An internal CIA study shows that the Agency is far from being the progressive liberal bastion that some perceived it as in its early days. The study and its attached documents show that not only do statistics show racist hiring and promotion policies, there are often racist and sexist attitudes that lie beneath the Agencies actual practices, which have not improved over time. The opening paragraph of the Findings summary itself is surprisingly racist, stating that white men fit the “model for success” more than women and minorities and suggesting those women and minorities may not be as deserving of holding senior positions as their white male counterparts.
The study also shows that the Agency is classist and full of cliques that control career trajectories from the moment someone first interviews with the Agency. Whether someone is an “insider” or “outsider” depends on things like whether or not they came from the “right” or “wrong” schools. Naturally, those that are “insiders” are seen as more likely to be promoted. In some cases, it would be as simple as a job assignment or title that would dominate someone’s career. For women and minorities, staff job assignments could be “death on wheels.”
The study also shows that racial profiling didn’t end with the 1977 Halloween Massacre that saw 20% of Agency employees terminated, primarily targeting first and second generation Americans. Hispanic and Asian employees reported that their assignments were limited to “specific geographic regions.” In other words, minority employees are assigned to areas where the locals look like them, regardless of not being undercover or necessarily speaking the language or having cultural ties.
For white male managers, the issue becomes overtly racist. According to the study, white male managers believe “that if they give negative feedback to a woman or minority, the recipient could file a complaint with the Office of Equal Employment Opportunity.” They also seem to feel that women would become emotional and minorities would become confrontational. When it comes to dealing with racial and sexual harassment, the issue is even worse.
The number of reported complaints was “remarkably small”, although there were a substantial number of incidents reported in the interviews conducted as part of the study. Over 75% of the employees interviewed reported that sexual and racial harassment affected people’s careers at the Agency. In some instances, the responses of Agency employees is strikingly similar to blaming rape victims or accusing them of making up the complaint.
— Michael Best (@NatSecGeek) July 18, 2016
While some white men complain that women make up complaints and manipulate the system, women are often afraid to report anything. The common feeling seems to be that there is universal mistrust, and since employees never know who they’ll have to work for later, it’s safer for them not to report it at all. One woman reported that violence was a better option, saying that “In the case of severe sexual harassment, it is more effective to just knock his teeth out than to go to EEO. Everyone will respect you more, and you won’t be a trouble maker.” [Emphasis added]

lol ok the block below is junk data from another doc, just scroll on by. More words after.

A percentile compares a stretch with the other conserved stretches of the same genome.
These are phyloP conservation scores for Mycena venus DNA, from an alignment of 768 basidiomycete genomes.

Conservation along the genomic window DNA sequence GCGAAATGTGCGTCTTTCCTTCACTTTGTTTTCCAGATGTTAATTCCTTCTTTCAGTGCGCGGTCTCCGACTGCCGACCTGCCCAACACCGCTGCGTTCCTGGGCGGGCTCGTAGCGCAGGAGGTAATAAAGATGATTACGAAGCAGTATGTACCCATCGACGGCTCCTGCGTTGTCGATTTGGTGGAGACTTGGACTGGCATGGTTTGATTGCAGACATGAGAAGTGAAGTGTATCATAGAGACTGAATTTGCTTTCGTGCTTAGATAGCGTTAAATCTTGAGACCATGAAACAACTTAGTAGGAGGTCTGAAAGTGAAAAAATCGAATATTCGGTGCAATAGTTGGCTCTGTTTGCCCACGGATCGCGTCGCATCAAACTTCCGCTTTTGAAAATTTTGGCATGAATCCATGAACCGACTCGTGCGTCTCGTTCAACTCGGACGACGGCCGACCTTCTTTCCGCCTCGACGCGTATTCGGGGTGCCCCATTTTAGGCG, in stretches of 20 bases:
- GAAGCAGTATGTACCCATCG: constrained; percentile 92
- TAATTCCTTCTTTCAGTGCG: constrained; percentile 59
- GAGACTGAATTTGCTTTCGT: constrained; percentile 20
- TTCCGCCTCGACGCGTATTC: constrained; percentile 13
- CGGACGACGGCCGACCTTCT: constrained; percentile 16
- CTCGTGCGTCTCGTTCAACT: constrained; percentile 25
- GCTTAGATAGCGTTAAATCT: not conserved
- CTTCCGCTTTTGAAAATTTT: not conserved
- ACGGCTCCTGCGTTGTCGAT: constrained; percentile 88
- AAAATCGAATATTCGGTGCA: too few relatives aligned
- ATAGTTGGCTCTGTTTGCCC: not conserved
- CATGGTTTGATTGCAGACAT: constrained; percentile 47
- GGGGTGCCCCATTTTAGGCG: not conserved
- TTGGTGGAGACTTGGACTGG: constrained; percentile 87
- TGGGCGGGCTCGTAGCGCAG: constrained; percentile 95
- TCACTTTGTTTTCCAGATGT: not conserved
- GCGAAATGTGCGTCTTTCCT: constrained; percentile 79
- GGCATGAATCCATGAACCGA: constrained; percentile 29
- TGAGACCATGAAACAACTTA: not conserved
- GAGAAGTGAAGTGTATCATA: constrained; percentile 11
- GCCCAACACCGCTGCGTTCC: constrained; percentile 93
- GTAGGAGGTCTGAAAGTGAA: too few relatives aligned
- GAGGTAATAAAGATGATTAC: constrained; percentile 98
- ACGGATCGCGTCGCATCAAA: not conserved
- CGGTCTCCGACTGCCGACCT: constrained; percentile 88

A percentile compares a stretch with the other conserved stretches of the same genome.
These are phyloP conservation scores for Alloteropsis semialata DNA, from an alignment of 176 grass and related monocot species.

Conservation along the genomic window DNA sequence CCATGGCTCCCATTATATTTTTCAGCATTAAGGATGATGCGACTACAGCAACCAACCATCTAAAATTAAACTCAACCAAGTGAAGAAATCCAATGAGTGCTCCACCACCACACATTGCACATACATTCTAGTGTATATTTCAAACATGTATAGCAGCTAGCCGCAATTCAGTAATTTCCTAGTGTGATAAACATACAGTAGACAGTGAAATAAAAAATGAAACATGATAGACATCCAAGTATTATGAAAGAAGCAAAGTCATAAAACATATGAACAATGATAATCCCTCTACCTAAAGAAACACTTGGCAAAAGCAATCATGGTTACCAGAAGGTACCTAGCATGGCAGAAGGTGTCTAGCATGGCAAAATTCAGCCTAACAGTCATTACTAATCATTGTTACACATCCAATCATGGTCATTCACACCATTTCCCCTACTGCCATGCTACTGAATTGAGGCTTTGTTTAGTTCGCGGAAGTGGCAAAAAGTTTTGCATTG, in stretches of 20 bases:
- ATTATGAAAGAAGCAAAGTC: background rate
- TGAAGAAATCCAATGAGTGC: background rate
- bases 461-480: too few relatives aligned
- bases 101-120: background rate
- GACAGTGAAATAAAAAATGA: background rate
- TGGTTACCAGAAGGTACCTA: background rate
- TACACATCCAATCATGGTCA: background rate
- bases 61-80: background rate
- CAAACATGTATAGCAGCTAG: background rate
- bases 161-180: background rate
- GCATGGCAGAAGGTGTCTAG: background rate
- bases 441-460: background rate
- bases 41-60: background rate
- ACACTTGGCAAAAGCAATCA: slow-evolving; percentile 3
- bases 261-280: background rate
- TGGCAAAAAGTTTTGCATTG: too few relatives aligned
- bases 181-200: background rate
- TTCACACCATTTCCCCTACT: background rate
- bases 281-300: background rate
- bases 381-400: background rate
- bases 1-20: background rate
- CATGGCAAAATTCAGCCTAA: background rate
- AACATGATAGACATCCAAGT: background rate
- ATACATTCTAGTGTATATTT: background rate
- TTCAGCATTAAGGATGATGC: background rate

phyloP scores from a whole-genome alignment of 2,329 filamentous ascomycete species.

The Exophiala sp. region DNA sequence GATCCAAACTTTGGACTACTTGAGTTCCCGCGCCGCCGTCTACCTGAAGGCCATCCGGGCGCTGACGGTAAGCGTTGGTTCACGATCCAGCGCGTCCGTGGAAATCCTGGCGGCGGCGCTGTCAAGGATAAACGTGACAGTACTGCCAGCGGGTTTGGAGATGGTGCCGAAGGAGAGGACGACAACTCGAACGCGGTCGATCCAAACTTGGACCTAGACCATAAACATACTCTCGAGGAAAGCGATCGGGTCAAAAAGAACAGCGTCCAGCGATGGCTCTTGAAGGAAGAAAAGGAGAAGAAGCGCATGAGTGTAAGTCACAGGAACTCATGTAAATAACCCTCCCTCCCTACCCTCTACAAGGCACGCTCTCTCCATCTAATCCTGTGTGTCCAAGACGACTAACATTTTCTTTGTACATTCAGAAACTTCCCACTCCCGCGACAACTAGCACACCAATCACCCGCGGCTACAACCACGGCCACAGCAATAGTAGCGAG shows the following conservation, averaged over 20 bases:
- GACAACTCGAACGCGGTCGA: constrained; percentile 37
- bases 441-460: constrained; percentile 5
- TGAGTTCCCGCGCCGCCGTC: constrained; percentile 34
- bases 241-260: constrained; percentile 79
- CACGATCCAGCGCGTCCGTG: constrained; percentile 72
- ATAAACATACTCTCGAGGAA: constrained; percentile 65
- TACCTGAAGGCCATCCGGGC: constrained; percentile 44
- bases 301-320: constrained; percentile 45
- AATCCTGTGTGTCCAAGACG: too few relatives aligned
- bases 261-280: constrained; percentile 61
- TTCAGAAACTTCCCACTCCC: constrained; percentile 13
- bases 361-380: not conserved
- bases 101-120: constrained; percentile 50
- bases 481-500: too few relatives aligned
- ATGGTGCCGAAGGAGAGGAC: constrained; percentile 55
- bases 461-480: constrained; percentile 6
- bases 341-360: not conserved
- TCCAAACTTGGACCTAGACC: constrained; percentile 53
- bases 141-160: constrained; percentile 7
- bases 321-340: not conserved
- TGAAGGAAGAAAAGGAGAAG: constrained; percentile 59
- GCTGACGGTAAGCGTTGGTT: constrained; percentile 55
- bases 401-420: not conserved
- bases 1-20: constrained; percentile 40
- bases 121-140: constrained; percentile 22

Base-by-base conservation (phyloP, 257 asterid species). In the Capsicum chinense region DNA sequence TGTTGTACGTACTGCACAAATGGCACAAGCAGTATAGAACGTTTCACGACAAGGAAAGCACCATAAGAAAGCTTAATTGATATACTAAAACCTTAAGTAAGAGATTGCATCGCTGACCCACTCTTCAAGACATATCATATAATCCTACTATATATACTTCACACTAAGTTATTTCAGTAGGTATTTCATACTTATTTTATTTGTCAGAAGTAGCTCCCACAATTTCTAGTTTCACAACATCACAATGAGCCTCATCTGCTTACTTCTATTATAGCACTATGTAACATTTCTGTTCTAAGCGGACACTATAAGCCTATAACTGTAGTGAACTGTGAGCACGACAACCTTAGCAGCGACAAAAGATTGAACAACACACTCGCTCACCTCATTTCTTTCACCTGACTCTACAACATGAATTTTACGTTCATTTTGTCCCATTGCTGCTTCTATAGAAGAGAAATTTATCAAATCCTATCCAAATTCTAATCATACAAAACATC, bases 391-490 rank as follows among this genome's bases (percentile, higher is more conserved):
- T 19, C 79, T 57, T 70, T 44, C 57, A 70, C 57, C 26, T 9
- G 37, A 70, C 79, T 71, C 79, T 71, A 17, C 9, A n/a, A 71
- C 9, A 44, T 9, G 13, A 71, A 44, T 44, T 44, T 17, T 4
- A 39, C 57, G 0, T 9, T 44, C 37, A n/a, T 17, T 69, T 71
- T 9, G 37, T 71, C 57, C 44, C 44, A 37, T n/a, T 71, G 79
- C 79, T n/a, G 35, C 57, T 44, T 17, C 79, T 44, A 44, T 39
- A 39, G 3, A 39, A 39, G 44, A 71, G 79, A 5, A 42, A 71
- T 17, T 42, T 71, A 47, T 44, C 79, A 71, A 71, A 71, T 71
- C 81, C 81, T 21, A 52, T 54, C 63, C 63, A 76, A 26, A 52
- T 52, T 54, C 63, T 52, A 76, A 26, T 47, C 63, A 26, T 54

One black man reported that the complaint system was so broken, there was no point in using it unless you “had enough to win big and retire.” Asians would apparently rather find a new job than file a complaint. When women do file complaints, they’re likely to be told they lack “interpersonal skills” and be labeled as a troublemaker. The report summarizes the general findings of the complaint system by saying that:
Virtually all focus groups reported that the complaint system at the Agency is
not usable. In the Agency’s culture it is not viewed as acceptable to complain. If an employee does complain, there is a perception that no real help is available. The
complaint system is not known for its confidentiality, and there is a strong perception of career-ending retribution.
Beyond the broken complaint system, the report shows a great deal of resistance to the assimilation of women and minorities into the Agency. Even the report itself was seen as threatening to white men in the Agency.
At the same time, some white men demonstrated their enlightenment and acceptance by asking questions like “When was the last time we ever did anything for White men?” Another white man accused the report, which hadn’t yet been released or even completed, as being “a cooked-up job.” Women reported that men saw themselves as “the biggest minority” and that they were “scared to death about women and minorities” and trying to decide if they wanted a female boss.
Even some of the recommendations made by the report itself come off as racist, such as suggesting that Asian employees being encouraged to hang out together (participating in “brownbags”).
While women and minorities struggled to compete with each other for senior positions, white men saw them as part of the problem and resisted any competition from them. Rather than seeing them as less competent, men reported that they were unwanted competition would didn’t appreciate their position in the white male dominated culture.
You can read the full study below.